“Colorado State, now the University of Northern Colorado, led to the UCLA experience. George Sage was that master teacher who taught me by his example on the court, but more importantly off the court. He was an inspiration to me and he led me to John Wooden, and John Wooden becoming one of my mentors also inspiring me to become a master teacher,” Krause said.
But EWU and Gonzaga have also helped his development.
“My other experience in this area was at Eastern Washington University, this was then Eastern Washington State College and we were the Savages. I still have one of the bricks we had every place in the whole physical education program with ‘Savages’ imprinted on almost every brick. That school, to me, became a great regional university which had great coaches and teachers who really cared about people. I learned from them and learned from my colleagues and players; some of those players, too numerous to mention, are here today,” Krause said.
One of the people to make a great impact on him was a former player who ended up being one of the great all-time coaches in the Greater Spokane League and the state of Washington.
“One of the people who taught me a great lesson was Wayne Gilman who died prematurely from cancer. He was a Hall of Fame coach at Ferris High School. I really underestimated. When I met him in my first year at Eastern he didn’t look like a basketball player who could help me, being the great coach that I am,” Krause deadpanned. “Don’t judge a book by its cover. That guy was the grittiest, strongest, courageous leader and was my co-captain for two years, and he taught me how to be a better coach.”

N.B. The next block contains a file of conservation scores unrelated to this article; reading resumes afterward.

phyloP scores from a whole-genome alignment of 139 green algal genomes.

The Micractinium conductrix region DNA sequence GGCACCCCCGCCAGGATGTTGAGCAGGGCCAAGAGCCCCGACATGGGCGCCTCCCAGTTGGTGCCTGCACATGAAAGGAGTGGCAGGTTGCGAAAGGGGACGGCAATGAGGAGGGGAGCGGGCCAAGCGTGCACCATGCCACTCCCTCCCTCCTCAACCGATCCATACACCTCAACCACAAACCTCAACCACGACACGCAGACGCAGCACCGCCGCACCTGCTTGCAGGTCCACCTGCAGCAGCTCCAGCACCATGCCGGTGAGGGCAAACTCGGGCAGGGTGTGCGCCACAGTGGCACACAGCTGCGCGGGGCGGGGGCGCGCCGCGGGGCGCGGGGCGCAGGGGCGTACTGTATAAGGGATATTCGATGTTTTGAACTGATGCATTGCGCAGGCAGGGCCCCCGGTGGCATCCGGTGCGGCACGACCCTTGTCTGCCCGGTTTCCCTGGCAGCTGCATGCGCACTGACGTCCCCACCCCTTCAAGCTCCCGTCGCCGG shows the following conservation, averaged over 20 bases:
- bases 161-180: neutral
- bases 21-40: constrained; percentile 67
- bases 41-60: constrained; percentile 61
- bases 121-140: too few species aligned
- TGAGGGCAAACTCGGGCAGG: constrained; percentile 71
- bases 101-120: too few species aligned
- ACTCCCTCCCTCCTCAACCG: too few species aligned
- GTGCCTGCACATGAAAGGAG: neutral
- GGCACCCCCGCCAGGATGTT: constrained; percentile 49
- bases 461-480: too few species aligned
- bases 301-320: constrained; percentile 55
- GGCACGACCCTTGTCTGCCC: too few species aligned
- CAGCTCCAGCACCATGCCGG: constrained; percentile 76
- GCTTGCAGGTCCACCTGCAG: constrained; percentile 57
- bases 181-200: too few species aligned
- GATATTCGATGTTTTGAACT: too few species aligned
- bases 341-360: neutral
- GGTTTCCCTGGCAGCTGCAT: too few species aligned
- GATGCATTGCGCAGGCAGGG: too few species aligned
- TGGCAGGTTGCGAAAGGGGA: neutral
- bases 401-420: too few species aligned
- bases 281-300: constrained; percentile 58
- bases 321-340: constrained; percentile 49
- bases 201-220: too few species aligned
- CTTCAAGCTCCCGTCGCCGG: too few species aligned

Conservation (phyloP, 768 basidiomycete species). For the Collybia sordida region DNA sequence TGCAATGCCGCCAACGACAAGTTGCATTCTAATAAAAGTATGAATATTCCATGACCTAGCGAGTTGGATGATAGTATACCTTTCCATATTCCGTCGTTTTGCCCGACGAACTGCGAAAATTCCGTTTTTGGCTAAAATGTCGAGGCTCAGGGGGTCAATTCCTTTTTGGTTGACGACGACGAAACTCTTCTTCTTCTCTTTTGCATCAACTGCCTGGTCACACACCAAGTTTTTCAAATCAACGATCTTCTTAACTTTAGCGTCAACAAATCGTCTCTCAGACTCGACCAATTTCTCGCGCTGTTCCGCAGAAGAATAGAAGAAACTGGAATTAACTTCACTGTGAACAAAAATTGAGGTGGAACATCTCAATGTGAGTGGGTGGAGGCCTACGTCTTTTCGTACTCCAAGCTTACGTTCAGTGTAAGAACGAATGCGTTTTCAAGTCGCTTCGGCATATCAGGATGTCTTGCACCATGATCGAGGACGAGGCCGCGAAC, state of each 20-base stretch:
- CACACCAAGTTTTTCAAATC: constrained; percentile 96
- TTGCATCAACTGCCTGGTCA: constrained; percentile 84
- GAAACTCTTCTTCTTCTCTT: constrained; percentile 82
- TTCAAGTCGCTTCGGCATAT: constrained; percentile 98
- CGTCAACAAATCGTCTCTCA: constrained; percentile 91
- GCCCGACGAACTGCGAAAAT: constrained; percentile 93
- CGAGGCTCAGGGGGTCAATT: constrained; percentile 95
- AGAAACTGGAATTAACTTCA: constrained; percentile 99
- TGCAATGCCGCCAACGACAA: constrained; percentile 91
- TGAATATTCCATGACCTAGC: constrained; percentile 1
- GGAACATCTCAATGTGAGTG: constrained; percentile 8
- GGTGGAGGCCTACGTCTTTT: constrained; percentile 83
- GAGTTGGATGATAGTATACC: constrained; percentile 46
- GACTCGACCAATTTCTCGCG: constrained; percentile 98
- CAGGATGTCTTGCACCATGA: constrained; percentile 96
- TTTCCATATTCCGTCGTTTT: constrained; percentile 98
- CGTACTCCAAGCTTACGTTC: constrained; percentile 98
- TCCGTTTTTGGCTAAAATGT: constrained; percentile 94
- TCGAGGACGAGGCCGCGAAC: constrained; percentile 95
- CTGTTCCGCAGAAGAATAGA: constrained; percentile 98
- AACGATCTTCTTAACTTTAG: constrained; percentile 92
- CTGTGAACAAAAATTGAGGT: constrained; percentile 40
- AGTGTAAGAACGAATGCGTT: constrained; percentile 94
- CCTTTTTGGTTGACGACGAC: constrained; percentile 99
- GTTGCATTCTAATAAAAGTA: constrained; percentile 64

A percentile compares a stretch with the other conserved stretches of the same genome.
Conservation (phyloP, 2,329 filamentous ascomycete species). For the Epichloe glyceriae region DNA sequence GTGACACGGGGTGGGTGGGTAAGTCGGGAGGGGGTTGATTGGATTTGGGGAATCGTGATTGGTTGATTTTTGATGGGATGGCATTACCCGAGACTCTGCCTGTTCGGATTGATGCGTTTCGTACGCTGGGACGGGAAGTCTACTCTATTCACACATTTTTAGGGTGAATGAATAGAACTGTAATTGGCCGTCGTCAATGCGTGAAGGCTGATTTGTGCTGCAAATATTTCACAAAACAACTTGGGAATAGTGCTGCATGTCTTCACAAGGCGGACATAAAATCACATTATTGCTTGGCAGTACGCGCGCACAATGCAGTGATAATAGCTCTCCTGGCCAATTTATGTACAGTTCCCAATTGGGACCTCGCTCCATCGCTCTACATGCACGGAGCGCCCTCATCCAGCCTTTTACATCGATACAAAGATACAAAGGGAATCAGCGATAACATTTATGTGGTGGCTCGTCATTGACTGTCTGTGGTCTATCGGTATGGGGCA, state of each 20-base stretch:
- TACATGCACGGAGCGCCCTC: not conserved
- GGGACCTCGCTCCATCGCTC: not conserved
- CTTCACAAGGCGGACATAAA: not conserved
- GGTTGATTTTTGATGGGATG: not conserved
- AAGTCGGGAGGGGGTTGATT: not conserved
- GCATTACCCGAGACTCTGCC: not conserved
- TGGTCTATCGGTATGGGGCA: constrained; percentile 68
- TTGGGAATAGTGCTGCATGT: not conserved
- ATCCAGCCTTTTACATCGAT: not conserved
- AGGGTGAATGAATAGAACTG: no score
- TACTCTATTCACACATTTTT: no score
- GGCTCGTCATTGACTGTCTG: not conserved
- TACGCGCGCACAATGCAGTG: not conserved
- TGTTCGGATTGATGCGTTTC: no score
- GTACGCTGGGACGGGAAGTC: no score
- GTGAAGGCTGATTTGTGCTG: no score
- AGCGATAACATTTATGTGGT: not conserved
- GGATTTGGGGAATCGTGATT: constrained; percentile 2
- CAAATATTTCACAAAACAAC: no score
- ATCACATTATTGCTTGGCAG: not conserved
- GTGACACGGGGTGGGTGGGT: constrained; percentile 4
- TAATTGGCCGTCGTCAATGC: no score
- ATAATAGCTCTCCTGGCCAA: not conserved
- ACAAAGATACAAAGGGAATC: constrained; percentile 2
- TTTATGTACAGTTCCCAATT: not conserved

Another who impacted Krause’s life is another Inland Northwest Sports Hall of Famer, Jud Heathcote.
“He was a person who became a longstanding friend of mine who was introduced to me at the NABC. He taught me how to serve, how to give back to the game. Jud taught me the importance of loyalty,” Krause praised as he talked about the coaching tree that included Marv Harshman and Jim Brandenburg.
From EWU Krause came to Gonzaga.
“I went to Gonzaga. I learned a great deal from the coaches and players. Dan Fitzgerald, when I was dismissed from EWU, called me the next day and offered me a job; kept me in the profession. I’ll never forget that,” Krause said.
Krause said he has hundreds of players to remember, but two that stand out the most come from his years at Gonzaga.
“We had a magical year last year at Gonzaga. I’ve had literally hundreds of players to remember, but one of the best ever was Mike Hart. He had the perfect name because he became the Sports Illustrated “Glue Guy of the Year,” one of the most important team guys of the year in college basketball last year. It’s one of the greatest experiences I’ve ever had in coaching.
“We’ve had many great players. Another favorite of mine was J.P. Batista who taught me a great deal about humility. We had the Three Amigos in Dan Monson, Mark Few and Bill Grier who started it all at Gonzaga. They taught me to raise the expectations. If you don’t think it you certainly can’t become it. We have great administrators like (athletic director) Mike Roth who taught me about the value of integrity and (associate AD and former head baseball coach) Steve Hertz who taught me what it means to be a Zag,” Krause said.
Krause was inducted into the Hall of Fame with Indian Canyon golf professional Gary Lindeblad, former Spokane Chiefs and NHL hockey standout Pat Falloon, former Lewis and Clark High track athlete the late Carl Johnson and current Spokane Chiefs hockey and Spokane Indians baseball owner Bobby Brett.
Mel Olson, the longtime radio voice of Moses Lake High athletics, and former Spokane Valley Herald sports editor and former Spokesman-Review prep writer Mike Vlahovich were added to the Scroll of Honor.